Alert: Vytorin Controversy
Are you or someone you know taking Vytorin? Pharmaceutical companies Merck and Schering-Plough caused a scare this week when they released research results on the effectiveness of their cholesterol-lowering drug. Vytorin, which combines the traditional statin drug simvastatin with a newer type of cholesterol-lowering drug called Zetia, was found to be no better than simvastatin alone for reducing plaque buildup in arteries that run between the neck and brain. Study subjects had marginally more plaque buildup in these arteries when they took Vytorin instead of just simvastatin (the difference was not large enough to be statistically significant). Worse, Merck and Schering-Plough delayed the announcement of these results for close to two years.
If you or a family member or friend is taking a statin-alone drug, such as Zocar (simvastatin alone) or Lipitor, this study changes nothing. But users of Vytorin are likely -- and understandably -- concerned. Despite the frenzy surrounding the news, doctors are not of one mind regarding its significance. Some are alarmed, saying the drug companies have increased patients' risk of heart attack and exposed them to potentially dangerous side effects. But other medical professionals, including the American Heart Association, say the study was too small and left too many questions unanswered. "The artery-imaging technique used in the study tells us nothing about plaque stability or content, which are more indicative of heart attack risk," says Robert Eckel, MD, professor of medicine at the University of Colorado in Denver and former president of the American Heart Association. "This is not a definitive study, and nothing people should be basing clinical decisions on right now."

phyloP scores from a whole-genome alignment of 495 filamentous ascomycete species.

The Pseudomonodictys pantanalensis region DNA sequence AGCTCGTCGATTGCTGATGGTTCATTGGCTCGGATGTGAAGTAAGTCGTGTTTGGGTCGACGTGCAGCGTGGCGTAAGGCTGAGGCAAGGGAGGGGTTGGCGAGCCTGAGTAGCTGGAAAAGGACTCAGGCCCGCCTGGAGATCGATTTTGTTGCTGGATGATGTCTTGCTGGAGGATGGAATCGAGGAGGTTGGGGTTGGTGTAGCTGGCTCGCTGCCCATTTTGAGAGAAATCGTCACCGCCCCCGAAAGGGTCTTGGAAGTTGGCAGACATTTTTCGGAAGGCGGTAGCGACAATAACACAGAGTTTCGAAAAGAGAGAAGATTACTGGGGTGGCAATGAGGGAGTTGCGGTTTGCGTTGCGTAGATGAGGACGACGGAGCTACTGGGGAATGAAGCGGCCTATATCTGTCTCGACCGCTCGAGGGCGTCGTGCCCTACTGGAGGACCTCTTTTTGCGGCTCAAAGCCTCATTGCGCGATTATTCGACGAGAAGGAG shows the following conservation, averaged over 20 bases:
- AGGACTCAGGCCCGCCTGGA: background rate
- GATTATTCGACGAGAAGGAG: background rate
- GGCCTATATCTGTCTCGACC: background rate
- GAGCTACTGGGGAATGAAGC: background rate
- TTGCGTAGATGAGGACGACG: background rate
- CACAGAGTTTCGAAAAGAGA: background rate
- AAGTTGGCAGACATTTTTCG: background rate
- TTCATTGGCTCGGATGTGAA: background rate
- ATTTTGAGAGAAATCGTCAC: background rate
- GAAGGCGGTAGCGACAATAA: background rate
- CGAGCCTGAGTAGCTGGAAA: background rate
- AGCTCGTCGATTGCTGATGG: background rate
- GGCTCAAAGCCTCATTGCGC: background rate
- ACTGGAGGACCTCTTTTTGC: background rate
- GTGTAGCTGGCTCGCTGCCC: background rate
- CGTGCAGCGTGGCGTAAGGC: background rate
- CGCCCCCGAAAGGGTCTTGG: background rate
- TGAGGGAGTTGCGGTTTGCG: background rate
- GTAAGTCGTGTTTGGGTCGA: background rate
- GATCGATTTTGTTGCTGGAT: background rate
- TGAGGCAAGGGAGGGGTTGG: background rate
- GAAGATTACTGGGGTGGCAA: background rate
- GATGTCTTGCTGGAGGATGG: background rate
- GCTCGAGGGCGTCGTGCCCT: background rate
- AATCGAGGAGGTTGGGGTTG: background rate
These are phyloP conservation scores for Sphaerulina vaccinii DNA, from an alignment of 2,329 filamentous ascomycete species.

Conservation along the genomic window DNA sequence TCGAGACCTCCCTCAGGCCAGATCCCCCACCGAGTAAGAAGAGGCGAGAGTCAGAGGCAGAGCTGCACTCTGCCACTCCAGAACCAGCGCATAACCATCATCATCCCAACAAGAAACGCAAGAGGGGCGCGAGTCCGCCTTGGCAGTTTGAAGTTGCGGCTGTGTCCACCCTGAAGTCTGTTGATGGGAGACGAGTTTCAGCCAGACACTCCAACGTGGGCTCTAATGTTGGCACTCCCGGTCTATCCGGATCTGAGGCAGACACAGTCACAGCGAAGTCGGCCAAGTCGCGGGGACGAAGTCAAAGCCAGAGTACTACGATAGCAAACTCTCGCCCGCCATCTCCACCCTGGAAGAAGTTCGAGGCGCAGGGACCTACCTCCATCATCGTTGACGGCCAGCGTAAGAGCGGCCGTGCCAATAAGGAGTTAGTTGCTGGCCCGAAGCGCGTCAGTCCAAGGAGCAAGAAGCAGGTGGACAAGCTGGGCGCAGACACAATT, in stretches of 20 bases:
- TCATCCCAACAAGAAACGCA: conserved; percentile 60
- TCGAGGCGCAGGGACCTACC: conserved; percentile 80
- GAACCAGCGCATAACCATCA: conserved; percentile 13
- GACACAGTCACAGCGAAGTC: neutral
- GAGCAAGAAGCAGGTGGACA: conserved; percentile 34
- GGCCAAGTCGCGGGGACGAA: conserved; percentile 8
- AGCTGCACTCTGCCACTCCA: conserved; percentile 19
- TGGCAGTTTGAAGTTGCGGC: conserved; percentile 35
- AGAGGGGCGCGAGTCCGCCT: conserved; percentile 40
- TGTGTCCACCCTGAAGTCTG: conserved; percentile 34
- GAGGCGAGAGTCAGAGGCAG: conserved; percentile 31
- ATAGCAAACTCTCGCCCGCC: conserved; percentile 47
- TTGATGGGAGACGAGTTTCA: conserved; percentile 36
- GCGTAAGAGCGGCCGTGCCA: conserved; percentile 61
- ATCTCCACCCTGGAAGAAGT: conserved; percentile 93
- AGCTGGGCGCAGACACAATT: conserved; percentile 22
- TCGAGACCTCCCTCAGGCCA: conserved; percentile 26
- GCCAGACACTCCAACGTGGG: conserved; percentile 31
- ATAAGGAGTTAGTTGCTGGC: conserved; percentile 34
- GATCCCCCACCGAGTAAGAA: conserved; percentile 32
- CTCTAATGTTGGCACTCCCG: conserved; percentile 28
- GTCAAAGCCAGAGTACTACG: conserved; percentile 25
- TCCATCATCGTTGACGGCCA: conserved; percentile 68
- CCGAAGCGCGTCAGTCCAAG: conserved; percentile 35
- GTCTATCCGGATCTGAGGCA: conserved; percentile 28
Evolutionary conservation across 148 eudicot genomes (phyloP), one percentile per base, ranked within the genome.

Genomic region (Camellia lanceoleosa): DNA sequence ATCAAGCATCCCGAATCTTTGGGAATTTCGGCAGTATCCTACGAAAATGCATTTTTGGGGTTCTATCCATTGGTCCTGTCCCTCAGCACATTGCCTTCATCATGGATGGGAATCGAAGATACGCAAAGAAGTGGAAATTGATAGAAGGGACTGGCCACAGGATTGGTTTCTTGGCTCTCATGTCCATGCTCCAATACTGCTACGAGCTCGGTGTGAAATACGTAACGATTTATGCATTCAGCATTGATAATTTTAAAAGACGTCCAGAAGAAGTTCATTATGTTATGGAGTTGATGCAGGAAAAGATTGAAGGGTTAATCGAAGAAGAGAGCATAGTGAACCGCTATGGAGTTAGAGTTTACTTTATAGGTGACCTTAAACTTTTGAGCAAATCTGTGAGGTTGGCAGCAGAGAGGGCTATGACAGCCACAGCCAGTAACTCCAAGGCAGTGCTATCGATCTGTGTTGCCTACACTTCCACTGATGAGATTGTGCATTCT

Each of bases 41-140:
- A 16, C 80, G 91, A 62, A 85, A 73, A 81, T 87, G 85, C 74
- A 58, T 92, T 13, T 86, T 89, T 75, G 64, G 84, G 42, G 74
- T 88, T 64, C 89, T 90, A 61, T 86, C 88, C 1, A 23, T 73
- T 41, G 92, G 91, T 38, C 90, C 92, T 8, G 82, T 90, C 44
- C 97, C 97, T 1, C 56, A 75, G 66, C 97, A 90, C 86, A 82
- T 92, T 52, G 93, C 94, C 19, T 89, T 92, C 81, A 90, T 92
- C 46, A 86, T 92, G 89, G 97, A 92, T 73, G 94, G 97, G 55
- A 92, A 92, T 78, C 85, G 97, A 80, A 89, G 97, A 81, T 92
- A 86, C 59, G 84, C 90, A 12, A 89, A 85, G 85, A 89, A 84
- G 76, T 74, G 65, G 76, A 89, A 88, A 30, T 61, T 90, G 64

People are often put on Vytorin because other drugs have not lowered their cholesterol enough or caused problematic side effects. A bigger study, involving 10,000 subjects, is under way. "Patients on this combination drug should check with their doctor to see if they should stay on the drug, be switched to a statin alone, or take another combination of drugs for their cholesterol," says Daniel W. Jones, MD, president of the American Heart Association.
Originally published on LHJ.com, January 2008.
SAVE EVEN MORE! Say “Yes” to Ladies' Home Journal® Magazine today and get a second year for HALF PRICE - 2 full years (22 issues) for just $15. You also get our new Ladies' Home Journal® Family Favorites Cookbook ABSOLUTELY FREE!